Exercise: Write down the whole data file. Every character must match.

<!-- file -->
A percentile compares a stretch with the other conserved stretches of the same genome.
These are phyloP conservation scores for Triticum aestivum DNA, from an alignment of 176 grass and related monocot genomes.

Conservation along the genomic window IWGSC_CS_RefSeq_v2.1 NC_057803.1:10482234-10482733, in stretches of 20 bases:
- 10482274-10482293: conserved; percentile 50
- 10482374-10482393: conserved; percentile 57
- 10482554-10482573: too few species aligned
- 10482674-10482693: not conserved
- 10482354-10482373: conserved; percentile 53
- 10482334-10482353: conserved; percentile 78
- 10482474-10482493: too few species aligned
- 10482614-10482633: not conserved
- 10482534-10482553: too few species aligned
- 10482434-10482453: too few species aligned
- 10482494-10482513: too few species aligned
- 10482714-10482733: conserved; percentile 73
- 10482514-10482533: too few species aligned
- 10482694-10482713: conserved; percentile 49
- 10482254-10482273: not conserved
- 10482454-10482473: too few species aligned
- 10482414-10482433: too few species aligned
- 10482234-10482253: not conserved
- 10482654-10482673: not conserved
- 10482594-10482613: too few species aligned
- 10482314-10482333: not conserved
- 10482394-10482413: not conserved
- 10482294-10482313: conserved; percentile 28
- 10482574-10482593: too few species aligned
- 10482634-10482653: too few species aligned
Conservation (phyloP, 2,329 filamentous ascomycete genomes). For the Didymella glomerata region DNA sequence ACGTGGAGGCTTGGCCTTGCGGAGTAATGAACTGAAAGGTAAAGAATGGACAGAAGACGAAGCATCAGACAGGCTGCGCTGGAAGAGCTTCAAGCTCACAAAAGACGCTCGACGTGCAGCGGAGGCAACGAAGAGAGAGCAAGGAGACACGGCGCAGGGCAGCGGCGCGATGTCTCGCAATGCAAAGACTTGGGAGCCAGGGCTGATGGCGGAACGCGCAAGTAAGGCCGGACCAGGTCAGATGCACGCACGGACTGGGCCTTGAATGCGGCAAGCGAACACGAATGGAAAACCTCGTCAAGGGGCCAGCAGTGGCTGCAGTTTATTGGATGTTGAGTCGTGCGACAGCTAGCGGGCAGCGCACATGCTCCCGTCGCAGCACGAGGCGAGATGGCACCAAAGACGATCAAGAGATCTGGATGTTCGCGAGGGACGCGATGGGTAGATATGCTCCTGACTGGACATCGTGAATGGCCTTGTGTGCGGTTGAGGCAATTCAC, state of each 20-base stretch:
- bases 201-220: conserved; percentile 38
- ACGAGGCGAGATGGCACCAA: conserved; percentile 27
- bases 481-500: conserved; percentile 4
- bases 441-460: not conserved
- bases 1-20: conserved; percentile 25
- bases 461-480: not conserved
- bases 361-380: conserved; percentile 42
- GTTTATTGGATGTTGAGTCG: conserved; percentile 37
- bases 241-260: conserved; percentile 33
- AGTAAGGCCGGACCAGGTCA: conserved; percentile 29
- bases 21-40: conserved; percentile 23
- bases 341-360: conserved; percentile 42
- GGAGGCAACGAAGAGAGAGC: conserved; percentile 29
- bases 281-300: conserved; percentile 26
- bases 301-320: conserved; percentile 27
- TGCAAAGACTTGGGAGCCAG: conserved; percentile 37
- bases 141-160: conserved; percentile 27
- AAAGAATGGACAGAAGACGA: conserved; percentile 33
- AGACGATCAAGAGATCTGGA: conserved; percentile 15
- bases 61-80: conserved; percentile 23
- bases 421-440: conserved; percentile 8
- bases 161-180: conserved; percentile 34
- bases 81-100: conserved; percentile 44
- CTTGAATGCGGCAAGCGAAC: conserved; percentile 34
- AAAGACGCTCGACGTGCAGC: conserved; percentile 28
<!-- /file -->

A percentile compares a stretch with the other conserved stretches of the same genome.
These are phyloP conservation scores for Triticum aestivum DNA, from an alignment of 176 grass and related monocot genomes.

Conservation along the genomic window IWGSC_CS_RefSeq_v2.1 NC_057803.1:10482234-10482733, in stretches of 20 bases:
- 10482274-10482293: conserved; percentile 50
- 10482374-10482393: conserved; percentile 57
- 10482554-10482573: too few species aligned
- 10482674-10482693: not conserved
- 10482354-10482373: conserved; percentile 53
- 10482334-10482353: conserved; percentile 78
- 10482474-10482493: too few species aligned
- 10482614-10482633: not conserved
- 10482534-10482553: too few species aligned
- 10482434-10482453: too few species aligned
- 10482494-10482513: too few species aligned
- 10482714-10482733: conserved; percentile 73
- 10482514-10482533: too few species aligned
- 10482694-10482713: conserved; percentile 49
- 10482254-10482273: not conserved
- 10482454-10482473: too few species aligned
- 10482414-10482433: too few species aligned
- 10482234-10482253: not conserved
- 10482654-10482673: not conserved
- 10482594-10482613: too few species aligned
- 10482314-10482333: not conserved
- 10482394-10482413: not conserved
- 10482294-10482313: conserved; percentile 28
- 10482574-10482593: too few species aligned
- 10482634-10482653: too few species aligned
Conservation (phyloP, 2,329 filamentous ascomycete genomes). For the Didymella glomerata region DNA sequence ACGTGGAGGCTTGGCCTTGCGGAGTAATGAACTGAAAGGTAAAGAATGGACAGAAGACGAAGCATCAGACAGGCTGCGCTGGAAGAGCTTCAAGCTCACAAAAGACGCTCGACGTGCAGCGGAGGCAACGAAGAGAGAGCAAGGAGACACGGCGCAGGGCAGCGGCGCGATGTCTCGCAATGCAAAGACTTGGGAGCCAGGGCTGATGGCGGAACGCGCAAGTAAGGCCGGACCAGGTCAGATGCACGCACGGACTGGGCCTTGAATGCGGCAAGCGAACACGAATGGAAAACCTCGTCAAGGGGCCAGCAGTGGCTGCAGTTTATTGGATGTTGAGTCGTGCGACAGCTAGCGGGCAGCGCACATGCTCCCGTCGCAGCACGAGGCGAGATGGCACCAAAGACGATCAAGAGATCTGGATGTTCGCGAGGGACGCGATGGGTAGATATGCTCCTGACTGGACATCGTGAATGGCCTTGTGTGCGGTTGAGGCAATTCAC, state of each 20-base stretch:
- bases 201-220: conserved; percentile 38
- ACGAGGCGAGATGGCACCAA: conserved; percentile 27
- bases 481-500: conserved; percentile 4
- bases 441-460: not conserved
- bases 1-20: conserved; percentile 25
- bases 461-480: not conserved
- bases 361-380: conserved; percentile 42
- GTTTATTGGATGTTGAGTCG: conserved; percentile 37
- bases 241-260: conserved; percentile 33
- AGTAAGGCCGGACCAGGTCA: conserved; percentile 29
- bases 21-40: conserved; percentile 23
- bases 341-360: conserved; percentile 42
- GGAGGCAACGAAGAGAGAGC: conserved; percentile 29
- bases 281-300: conserved; percentile 26
- bases 301-320: conserved; percentile 27
- TGCAAAGACTTGGGAGCCAG: conserved; percentile 37
- bases 141-160: conserved; percentile 27
- AAAGAATGGACAGAAGACGA: conserved; percentile 33
- AGACGATCAAGAGATCTGGA: conserved; percentile 15
- bases 61-80: conserved; percentile 23
- bases 421-440: conserved; percentile 8
- bases 161-180: conserved; percentile 34
- bases 81-100: conserved; percentile 44
- CTTGAATGCGGCAAGCGAAC: conserved; percentile 34
- AAAGACGCTCGACGTGCAGC: conserved; percentile 28